Not often enough, a Nollywood movie will have a poignant message, they are typically littered with high emotional drama, horrible women being taught a lesson and people learning from their mistakes and finding religion, but there are some really big issues facing Africa and I champion any Nollywood movie which takes some timeout from the average thrall and attempts to tackle these issues, especially when they aim to change archaic views and aim to give people a better quality of life and equality, but sadly this cause is such a pivotal part of the plot I can’t go into detail. Continue reading The Fallen (2019) →
Director: Yayo Herrero
Starring: Alma Terzic, August Wittgenstein, Spain. 1h 30m
The Maus seems to want to be something dark and creepy with a character that is experiencing alternative timelines something like The Jacket (2005) blended with Silent Hill (2006), but with a deeper supernatural twist, but while it becomes evident as the movie progresses, it often falls short of its own thesis which is a tremendous shame as the story has a lot of prospects. Continue reading The Maus (2017) →
Director : Andrea Arnold
Starring: Kate Dickie, Tony Curran, Martin Compston, Natalie Press . Scotland/UK/Denmark. 1h 53m.
There is a dynamic between a voyeur and the object of his or her desire, I’m in this chilling Scottish drama it’s quite easy to forget who is voyeur and who is the object. the film opens with Jackie (Dickie) who is a closed circuit television operator in Glasgow, she sits in front of a wall of screens watching some of the most impoverished areas of the city emphasising with the more quirky characters as they go about their daily lives, a cleaner silently dancing and then office blocks was she works, a shop owner taking his aged bulldog for a walk every evening come to a smile out of Jackie at her job at city icontrol division E. but all too often she catch his suspicious activities and has to report criminals to the proper authorities while scanning the worst neighbourhoods for signs of trouble and aiding victims. Continue reading Red Road (2007) →
Director: Arturo Ripstein.
Starring: Claudio Brook, Rita Macedo, Diana Bracho, Arturo Beristáin, Gladys Bermejo, David Silva, María Rojo. Mexico. 1h 41m
After seeing the epic Dogtooth (2009) by the cult director Lanthimos, I was mystified by the circumstances, the basis of the story is a man raising his family in such isolation, their offbeat lifestyle seems so extraordinary to the eye of any outsider, the whys were never really answered the film just happens. But after a little digging i discovered that the film isn’t a remake but has a similar storyline to El castillo de la pureza, an excellent Mexican drama where a man isolates his family to protect them from “the evils of human beings”. While I thoroughly enjoy Dogtooth everytime I see it, there’s something deeper in this retro classic as it digs under the skin of the abnormal situation.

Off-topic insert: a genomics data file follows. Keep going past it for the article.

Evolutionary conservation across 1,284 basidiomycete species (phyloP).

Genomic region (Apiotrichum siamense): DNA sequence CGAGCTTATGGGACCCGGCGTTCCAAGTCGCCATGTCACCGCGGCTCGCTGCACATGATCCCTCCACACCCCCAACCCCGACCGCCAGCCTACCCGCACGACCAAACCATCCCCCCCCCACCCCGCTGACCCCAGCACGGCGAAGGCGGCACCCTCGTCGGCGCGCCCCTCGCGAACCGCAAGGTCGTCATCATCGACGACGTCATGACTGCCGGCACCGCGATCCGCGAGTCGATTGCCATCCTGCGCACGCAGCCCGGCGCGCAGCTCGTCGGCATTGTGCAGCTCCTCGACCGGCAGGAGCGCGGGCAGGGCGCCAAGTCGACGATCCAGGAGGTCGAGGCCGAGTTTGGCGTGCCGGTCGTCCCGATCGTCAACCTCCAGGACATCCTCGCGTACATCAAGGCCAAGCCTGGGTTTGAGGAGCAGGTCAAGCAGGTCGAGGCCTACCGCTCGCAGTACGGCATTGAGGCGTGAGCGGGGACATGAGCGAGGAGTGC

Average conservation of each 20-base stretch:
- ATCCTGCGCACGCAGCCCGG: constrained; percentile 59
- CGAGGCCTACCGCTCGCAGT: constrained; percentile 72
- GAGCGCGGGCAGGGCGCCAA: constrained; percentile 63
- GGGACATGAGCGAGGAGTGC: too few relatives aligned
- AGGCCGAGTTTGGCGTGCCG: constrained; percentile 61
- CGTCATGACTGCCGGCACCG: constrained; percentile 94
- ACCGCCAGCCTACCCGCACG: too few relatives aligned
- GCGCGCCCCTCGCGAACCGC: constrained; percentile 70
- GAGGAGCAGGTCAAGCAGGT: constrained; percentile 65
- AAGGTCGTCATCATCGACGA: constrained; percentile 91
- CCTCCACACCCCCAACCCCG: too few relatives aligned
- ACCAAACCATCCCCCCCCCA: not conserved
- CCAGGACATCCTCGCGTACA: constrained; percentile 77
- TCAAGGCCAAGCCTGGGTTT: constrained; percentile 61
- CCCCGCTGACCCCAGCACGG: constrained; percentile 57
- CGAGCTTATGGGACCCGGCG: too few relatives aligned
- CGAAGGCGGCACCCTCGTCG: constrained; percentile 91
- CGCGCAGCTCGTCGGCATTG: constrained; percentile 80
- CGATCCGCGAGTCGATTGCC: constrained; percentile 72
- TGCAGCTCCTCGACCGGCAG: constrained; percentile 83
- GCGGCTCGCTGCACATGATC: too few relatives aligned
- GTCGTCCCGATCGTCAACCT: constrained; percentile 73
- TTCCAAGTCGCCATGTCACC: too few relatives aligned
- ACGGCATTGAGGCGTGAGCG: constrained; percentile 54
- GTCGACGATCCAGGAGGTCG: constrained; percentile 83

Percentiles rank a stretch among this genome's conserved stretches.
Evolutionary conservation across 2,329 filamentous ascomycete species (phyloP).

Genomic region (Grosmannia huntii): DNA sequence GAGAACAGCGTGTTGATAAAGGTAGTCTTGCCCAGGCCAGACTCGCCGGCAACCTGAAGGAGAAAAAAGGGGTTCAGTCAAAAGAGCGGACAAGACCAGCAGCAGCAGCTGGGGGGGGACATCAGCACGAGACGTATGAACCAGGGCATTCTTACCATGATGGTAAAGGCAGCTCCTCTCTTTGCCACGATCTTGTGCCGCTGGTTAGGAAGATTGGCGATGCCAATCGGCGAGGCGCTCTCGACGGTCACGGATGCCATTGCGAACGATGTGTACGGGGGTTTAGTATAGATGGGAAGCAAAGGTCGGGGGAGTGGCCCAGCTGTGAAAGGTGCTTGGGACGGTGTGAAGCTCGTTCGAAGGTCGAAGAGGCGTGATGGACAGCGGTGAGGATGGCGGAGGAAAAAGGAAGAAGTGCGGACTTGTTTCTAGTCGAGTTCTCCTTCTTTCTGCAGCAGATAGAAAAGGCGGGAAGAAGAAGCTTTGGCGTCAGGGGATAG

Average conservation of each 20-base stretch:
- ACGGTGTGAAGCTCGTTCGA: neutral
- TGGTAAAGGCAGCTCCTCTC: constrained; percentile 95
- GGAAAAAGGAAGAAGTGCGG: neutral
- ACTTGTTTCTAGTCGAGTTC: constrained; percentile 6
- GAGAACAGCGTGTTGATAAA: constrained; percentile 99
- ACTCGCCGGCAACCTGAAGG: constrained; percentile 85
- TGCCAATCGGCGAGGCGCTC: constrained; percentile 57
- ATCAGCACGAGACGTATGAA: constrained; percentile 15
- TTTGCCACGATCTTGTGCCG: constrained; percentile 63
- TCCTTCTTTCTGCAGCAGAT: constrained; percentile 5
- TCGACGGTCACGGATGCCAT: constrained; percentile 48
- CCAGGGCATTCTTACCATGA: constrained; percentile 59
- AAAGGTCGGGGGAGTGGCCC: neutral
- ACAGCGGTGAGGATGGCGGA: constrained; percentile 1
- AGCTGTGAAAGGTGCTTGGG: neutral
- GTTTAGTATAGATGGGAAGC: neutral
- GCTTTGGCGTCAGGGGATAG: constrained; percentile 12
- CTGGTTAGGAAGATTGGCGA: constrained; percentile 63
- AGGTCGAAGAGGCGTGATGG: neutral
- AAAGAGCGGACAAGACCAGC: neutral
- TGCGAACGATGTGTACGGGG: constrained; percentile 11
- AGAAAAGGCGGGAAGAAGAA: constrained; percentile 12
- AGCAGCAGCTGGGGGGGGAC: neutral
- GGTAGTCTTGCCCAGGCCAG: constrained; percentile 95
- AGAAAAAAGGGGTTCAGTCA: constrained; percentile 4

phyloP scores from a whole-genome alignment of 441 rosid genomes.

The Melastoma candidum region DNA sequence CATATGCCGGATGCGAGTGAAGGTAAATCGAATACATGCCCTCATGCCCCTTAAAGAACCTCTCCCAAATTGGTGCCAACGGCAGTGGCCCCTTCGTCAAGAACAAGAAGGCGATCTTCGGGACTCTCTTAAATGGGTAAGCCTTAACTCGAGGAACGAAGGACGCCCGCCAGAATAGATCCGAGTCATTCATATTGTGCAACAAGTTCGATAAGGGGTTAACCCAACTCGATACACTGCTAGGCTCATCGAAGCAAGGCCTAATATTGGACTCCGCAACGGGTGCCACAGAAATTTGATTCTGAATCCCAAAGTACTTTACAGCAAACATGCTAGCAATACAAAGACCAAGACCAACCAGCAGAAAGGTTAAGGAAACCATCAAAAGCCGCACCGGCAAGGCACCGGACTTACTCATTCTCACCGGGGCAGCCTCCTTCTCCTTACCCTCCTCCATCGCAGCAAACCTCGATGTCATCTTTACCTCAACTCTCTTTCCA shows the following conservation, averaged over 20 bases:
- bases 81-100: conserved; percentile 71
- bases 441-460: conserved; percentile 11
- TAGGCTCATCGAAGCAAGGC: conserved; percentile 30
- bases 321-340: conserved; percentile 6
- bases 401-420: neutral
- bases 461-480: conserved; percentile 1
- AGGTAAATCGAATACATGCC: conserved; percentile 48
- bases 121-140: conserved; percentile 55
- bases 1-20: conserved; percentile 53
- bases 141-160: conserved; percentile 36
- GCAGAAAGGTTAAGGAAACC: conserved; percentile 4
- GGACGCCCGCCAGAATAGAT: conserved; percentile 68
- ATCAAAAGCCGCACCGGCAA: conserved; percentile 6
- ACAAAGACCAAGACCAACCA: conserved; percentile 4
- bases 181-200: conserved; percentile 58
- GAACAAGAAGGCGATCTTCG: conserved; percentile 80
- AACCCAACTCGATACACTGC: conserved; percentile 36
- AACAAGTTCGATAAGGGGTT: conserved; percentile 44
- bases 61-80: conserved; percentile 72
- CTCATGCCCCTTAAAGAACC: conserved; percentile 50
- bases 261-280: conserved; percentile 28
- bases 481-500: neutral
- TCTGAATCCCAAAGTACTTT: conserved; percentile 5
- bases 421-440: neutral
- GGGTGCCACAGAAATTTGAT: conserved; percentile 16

Gabriel Lima (Brook) and his gorgeous wife Beatriz (Macedo) have invented a brilliant homemade rat poison, their children all have roles in helping them manufacture this brilliant powder. Each day they get up and get to work, always in silence when working, then their father gets dressed in formal clothes and goes out to sell the rat poison to local shops and businesses, meanwhile the children have to exercise, learn and for a while they play.
Things start to breakdown, slowly at first, but as the movie builds pace it becomes a waves of crushing emotions for the disciplined and sexually driven father and more jail time for the children. Leaving their poor mother looking on at the madness. Continue reading El castillo de la pureza / Castle of Purity (1972) →
Director: Gerald Kargl
Starring:Erwin Leder, Edith Rosset, Josefine Lakatha, Sylvia Rabenreither. Austria. 1h 15m
I am constantly looking for films about serial killers that aren’t total let downs and after years of searching it seems I missed the boat as one of the greatest and more accurately disturbing films was released when I was a toddler, but despite its age it really hasn’t lost any of it’s vivacity and manages to detail the gruesome slaughtering of one family by a repetitive mass murder Werner Kniesek.
Continue reading Angst / Fear (1983) →